There’s always the question of what to do with a special needs child over the summer. There’s school-provided ESY, or other enrichment programs, or perhaps doing some home schooling… or there’s regular camp.
As we did last summer, this summer we decided to send the Monster to Camp Milldale.
Camp Milldale is the JCC of Baltimore’s day camp – it’s located about another twenty minutes out past the Owings Mills JCC in the countryside, on an expansive campus that features a pool, athletic fields, a lake and lots of wooded territory. It very much resembles where I went to camp – the JCC Camp Deeny Riback – but quite a bit more hilly. But obviously most relevant for my blog, they offer special needs programs for 4 or 8 weeks per summer.
I didn’t grow up in the area down here, so I don’t have any ‘fond memories’ that have me wanting to send my child there. Plus… I’ll be honest. I remember, as a counselor and then as a member of the aquatics staff, what the special needs program was like when I was at camp (which was admittedly 20 years ago). So I had my biases before last summer when we were enrolling the Monster at a camp that would be full-day, far away from home. (He had been, before that, at half-day programs at Noah’s Ark at the OM JCC.)
I think what’s struck me, in the two summers that he’s been at Milldale, is the wonderful job that they do in integrating the special needs students into the regular bunks. Last summer, the Monster had a 1:1 aide, and this summer he has a 2:1 (which seems to be working out just fine). He has a communication book like he does at school, so we are fairly well appraised of what’s going on at camp and if there are any issues, and it gives us an easy touch-base with the camp to let us ask questions when we have them. But the aides also go a step beyond – we actually got a customized visual story sent home last week, when there was a major schedule change, with enough time that we could go over it a few times with him so he could at least have some forewarning of the change.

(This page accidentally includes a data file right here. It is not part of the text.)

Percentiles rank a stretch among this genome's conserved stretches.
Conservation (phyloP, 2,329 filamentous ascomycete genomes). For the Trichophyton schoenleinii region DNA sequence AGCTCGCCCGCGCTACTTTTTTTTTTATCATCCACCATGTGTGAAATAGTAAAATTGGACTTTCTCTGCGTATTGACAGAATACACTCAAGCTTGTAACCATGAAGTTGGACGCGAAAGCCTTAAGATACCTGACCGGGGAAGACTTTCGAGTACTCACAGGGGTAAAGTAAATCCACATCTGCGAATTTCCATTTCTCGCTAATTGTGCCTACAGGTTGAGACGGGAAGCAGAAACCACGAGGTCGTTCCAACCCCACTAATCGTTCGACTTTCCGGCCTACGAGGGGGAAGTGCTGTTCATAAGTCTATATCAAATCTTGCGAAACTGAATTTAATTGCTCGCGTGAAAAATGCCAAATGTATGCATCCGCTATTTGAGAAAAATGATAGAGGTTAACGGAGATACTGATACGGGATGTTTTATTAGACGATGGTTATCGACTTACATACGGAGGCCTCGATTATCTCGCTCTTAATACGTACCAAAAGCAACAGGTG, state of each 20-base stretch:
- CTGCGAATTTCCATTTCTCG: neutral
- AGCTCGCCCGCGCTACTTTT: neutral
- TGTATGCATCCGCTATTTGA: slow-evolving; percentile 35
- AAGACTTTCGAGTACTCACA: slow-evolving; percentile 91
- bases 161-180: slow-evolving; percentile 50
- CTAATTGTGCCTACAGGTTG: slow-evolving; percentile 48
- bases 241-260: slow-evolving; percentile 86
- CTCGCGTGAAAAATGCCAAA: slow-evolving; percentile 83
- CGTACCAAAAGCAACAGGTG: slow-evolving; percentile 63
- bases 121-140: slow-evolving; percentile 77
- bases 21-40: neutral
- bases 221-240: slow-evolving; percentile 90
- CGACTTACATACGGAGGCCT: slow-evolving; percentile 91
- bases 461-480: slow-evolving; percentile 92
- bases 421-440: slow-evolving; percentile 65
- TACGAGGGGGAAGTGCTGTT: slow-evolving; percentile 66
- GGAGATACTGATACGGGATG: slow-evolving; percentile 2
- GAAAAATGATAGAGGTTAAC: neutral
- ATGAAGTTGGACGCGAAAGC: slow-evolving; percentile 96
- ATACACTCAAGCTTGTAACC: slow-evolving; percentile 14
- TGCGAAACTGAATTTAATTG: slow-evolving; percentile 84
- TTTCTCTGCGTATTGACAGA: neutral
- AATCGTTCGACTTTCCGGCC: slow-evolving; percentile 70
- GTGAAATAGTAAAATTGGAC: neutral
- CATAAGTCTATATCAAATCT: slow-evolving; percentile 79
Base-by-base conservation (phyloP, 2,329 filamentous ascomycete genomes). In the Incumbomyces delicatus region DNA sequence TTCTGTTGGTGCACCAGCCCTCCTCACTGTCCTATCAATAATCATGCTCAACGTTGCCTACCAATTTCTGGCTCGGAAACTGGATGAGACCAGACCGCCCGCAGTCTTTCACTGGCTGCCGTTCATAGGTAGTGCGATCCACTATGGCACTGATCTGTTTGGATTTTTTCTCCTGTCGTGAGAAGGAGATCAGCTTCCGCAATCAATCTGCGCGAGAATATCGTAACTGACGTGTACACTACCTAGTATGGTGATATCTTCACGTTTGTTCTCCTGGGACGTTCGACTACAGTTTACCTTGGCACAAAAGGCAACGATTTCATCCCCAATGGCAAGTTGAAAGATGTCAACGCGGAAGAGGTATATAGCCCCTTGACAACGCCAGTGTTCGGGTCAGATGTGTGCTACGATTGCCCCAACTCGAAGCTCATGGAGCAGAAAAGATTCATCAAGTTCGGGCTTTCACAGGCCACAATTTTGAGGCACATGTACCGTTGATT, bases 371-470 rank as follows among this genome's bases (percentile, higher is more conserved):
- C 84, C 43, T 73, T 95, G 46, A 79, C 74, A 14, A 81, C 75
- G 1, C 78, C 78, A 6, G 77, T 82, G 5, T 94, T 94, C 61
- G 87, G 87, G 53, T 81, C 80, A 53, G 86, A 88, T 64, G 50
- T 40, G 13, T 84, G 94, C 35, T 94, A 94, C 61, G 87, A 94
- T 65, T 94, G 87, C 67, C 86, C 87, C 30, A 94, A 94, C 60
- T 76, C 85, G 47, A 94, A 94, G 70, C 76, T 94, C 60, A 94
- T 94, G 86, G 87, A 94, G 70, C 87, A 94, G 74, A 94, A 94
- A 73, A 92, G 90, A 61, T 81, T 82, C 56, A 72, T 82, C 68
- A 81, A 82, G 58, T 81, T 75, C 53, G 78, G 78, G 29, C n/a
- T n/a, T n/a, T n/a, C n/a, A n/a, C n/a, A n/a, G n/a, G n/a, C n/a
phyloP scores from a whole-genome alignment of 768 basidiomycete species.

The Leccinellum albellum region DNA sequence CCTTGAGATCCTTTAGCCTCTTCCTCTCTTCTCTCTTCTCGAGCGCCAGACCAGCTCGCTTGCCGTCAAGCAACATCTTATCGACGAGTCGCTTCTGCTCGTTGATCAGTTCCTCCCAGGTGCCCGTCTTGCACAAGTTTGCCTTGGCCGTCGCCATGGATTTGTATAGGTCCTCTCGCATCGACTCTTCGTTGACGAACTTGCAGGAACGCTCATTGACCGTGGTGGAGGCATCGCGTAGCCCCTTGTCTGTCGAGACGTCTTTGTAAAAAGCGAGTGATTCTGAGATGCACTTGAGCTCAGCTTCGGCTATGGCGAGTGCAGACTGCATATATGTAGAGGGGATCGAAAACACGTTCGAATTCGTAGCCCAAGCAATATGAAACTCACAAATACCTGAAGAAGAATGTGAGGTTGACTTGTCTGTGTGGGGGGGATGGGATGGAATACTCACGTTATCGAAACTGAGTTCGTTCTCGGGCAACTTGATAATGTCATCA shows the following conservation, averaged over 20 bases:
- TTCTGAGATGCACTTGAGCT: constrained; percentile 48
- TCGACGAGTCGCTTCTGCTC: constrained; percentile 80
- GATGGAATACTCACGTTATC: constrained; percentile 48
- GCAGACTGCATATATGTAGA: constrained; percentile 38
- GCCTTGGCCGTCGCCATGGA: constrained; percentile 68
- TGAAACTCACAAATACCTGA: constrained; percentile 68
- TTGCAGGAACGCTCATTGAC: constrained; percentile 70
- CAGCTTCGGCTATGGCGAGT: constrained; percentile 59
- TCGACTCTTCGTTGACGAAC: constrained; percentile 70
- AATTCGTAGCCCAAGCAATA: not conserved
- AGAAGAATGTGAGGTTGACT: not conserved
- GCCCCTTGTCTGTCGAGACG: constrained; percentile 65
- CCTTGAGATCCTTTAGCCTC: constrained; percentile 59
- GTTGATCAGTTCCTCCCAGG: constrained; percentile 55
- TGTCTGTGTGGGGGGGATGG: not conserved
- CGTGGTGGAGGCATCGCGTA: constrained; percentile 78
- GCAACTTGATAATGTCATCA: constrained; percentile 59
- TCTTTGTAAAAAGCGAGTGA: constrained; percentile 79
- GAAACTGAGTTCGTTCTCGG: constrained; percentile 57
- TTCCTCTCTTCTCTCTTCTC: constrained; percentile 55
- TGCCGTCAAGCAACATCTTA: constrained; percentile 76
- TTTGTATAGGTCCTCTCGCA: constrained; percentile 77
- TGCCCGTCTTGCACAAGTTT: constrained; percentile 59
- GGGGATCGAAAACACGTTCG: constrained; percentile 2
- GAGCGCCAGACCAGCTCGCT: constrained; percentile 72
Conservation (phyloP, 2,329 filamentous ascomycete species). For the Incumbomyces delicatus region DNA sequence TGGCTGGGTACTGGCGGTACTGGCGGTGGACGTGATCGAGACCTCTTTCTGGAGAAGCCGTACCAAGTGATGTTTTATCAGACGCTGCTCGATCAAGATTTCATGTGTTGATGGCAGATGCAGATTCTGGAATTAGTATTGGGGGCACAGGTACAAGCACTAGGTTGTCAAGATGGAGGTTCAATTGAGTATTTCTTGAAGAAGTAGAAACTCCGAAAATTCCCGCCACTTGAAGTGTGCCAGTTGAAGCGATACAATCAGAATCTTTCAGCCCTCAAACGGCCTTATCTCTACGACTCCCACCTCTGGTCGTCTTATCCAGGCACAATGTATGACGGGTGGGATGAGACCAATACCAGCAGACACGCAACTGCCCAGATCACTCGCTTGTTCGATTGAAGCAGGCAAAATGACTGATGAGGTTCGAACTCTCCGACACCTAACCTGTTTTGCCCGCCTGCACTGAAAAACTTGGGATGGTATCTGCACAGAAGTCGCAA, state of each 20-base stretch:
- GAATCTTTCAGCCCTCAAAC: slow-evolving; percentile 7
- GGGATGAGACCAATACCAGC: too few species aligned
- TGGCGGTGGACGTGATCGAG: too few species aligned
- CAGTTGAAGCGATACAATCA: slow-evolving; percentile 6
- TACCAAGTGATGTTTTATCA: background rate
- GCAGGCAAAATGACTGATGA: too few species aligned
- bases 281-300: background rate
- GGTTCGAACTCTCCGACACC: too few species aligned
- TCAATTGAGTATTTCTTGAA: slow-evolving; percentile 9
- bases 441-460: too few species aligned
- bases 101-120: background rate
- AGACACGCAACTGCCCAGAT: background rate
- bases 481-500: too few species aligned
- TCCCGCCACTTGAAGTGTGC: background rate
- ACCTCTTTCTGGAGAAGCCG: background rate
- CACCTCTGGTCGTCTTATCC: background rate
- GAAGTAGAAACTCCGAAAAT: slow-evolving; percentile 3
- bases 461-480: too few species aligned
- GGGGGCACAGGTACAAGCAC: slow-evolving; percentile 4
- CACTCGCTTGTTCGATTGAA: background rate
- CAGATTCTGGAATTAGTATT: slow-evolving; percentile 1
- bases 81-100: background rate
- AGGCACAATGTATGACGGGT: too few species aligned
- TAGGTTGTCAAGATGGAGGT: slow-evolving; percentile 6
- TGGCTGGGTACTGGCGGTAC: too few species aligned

He’s riding the standard bus, which is probably good practice for him for the fall. No special harness, no special care – his bus counselors of course know he’s special-needs – but we’ve heard of no problems during the rides.
Of course, we have gotten notice that apparently his swimming skills have regressed since last summer, but that’s to be expected to some extent. Coupled with the fact that he’s still not a very verbal communicator, he has issues with doing safety lessons, but other than that, he seems to be having a good time at the pool, which is his favorite activity.
One reason we do like Milldale is that they provide the ESY services mandated by his IEP with very little trouble. They bring in specialists to handle the services, and he has appointments for the requisite amount of time as mandated. No fuss, no muss.
I think it’s safe to say that, barring some massively fantastic other option, the Monster’s going back to Milldale next summer too.